Flashcards in L27. Drugs Affecting Coagulation Deck (27):
What are the three major steps of normal clot formation?
1. Coagulation (fibrin formatin)
2. Platelets (adhesion and activation)
3. Fibrinolysis (dissolving the clots)
What is a major inherent difficulty in coagulation medications?
Getting the right amount of medication right
Clot vs. Bleeding
What are the three major types of drugs that affect fibrin formation?
1. Procoagulant drugs
2. Injectable anticoagulant: Heparin and LMW Heparins
3. Oral anticoagulants: Warfarin
What is Vitamin K important for (in terms of the coagulation cascade)?
The formation of clotting factors: II, VII, IX and X
- require gamma carboxylation after synthesis which is done by a reduced vitamin K
What is the mechanism of action of Heparin?
Draw the pathway
It binds to and activates anti-thrombin III which is a natural inhibitor of factor Xa and Thrombin thus preventing the formation of thrombin (less coagulation cascade, less fibrin formation and less platelet activation)
It also has the power to inhibit the action of all the other major factors in the cascade XII, XI and IX
What is the structure of Heparin? What does this mean for the drug?
It is a very large compound (60-100kD), negatively charged
- thus it is not orally available (must be given by IV)
What are the low molecular weight Heparins?
The are much smaller (2-9kD)
Still not orally available
Have the same effects on Xa (not on thrombin) and has a longer elimination half life.
Why must patients taking Heparin be monitored closely? How is this done?
The very serious side effects of the drug and the 'swinging' effect of thrombosis vs. bleeding.
Done by monitoring the Activated Partial Thromboplastin Time (APTT) that measures the time for clot formation in plasma after addition of calcium.
What are the side effects of Heparin?
Thrombocytopaenia (platelet deficiency)
Osteroporosis (not a well known mechanism)
In what settings is Heparin used?
Usually only in the ICU in dire and heavily monitored situations due to the serious side effects.
Only used Acutely and once out of the dire situation, the patients are switched to oral warfarin.
What are the oral anticoagulants?
Derivatives of Coumarin which all inhibit the reduction of Vitamin K and thus inhibit the gamma carboxylation of factors II, XII, IX and X
What is the mechanism of action of Warfarin?
It competes with vitamin K and thus inhibits its action to gamma carboxylation (Activation) of Factors in the coagulation cascade.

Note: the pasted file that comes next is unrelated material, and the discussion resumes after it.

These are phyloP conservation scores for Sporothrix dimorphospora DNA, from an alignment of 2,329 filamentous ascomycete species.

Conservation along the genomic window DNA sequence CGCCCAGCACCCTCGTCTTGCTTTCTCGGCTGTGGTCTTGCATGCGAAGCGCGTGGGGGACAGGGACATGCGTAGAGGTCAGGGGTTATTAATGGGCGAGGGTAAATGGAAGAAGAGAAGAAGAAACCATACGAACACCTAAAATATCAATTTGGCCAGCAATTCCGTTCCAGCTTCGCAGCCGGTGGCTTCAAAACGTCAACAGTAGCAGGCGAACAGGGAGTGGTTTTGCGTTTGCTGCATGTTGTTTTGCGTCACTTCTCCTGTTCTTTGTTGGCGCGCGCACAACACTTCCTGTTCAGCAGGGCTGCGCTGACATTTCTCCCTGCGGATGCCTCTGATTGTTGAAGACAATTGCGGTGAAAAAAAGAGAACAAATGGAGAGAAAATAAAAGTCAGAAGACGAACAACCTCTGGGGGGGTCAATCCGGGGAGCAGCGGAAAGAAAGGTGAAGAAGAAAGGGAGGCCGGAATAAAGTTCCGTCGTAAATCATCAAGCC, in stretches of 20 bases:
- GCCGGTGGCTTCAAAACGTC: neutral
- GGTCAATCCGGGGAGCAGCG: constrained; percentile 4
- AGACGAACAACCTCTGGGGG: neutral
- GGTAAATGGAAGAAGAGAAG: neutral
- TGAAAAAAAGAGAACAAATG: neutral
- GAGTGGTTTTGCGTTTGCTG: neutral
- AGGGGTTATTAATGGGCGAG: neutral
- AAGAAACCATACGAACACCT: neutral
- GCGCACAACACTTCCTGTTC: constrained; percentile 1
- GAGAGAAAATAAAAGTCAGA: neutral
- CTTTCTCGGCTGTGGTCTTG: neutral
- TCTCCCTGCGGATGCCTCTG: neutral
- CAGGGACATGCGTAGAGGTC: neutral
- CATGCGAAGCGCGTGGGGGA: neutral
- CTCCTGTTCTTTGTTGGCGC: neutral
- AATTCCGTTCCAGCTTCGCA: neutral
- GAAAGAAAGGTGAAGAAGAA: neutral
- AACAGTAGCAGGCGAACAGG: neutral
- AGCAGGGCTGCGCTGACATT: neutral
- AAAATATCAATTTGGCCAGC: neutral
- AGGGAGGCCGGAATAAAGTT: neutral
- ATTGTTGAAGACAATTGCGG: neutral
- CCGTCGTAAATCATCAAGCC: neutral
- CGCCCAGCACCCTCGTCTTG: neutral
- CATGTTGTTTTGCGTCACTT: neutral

Does the drug act on already active factors?
What is the impact of this?
No. It acts on the next 'generation' of factors by affecting their development/activation and has no affecting already activated ones.
This means there is a DELAYED onset of action of the drug and so the dosages must be titrated accordingly
What is the administration and distribution of the drug warfarin?
It is orally available
Rapidly absorbed drug
What are the adverse effects of warfarin?
Burning, crawling, itching, numbness, prickling, "pins and needles", or tingling feelings
Chest pain or discomfort
How is warfarin overdose combated?
Vitamin K (oral), phytomedadione natural vitamin K (by IV) or fresh frozen plasma
Why is warfarin called a 'moody drug'?
It is difficult to control
99% Strongly bound to plasma and only 1% unbound (active portion)
= Any changes in plasma proteins have an effect on warfarin activity
EG. dietary changes in Vitamin K, Hepatic disease, hypermetabolic states, drug interactions
What drug interactions occur with Warfarin?
Aspirin impairs platelet aggregation and leads to increased warfarin activity
NSAIDS compete with the same plasma binding protein as warfarin
Competition for the cytochrome p450 pathway with cimetidine (anti-H2) or alcohol, decreases warfarin clearance
What states affect warfarin activity?
Pregnancy and Drug interactions
How and why is careful monitoring of patients on warfarin required?
Because the drug is highly labile
PT and INR monitoring
Because side effects are important and because the dosages constantly change (difficult to have compliance)
What kind of drugs (give examples) are commonly used adjunctly with anti-coagulants or used in other less severe states and why?
Drugs that affect platelet activation and adhesion eg. Aspirin as prevention for clots
For long term anticoagulation
For patients with not a high enough risk to use warfarin
What are the three main types of anti-platelet drugs?
1. ADP receptor antagonists: eg. Clopidegrel
2. Thromboxane synthesis inhibitors eg. aspirin
3. Glycoprotein IIb/IIIa receptor antagonists eg. abciximab
4. Increased production of prostacyclin eg. Dypiradamoles
How do the ADP receptor antagonists work?
Prevent adenosine diphosphate binding (ADP) to the platelet receptor. This inhibits formation of the Glycoprotein IIb/IIIa complex and thus prevents binding to fibrinogen and platelet AGGREGATION
How to the thromboxane inhibitors work
Thromboxanes normally activate platelets and aspirin acts on COX which inhibits the ability of the platelet to produce thromboxane
How does an increase in prostacycline lead to anti-platelet activity?
Dipyridamoles increase the levels of prostacyclin from endothelial cells) which have anti-platelet activity.
They also inhibit phosphodiesterases PDE, which also leads to a decrease in the GP IIa/IIIb formation.
How to the glycoprotein IIb/IIIa receptor angatonigs work?
They are monoclonal antibodies raised against the complex (very expensive) - IV use and only used when other drugs are not working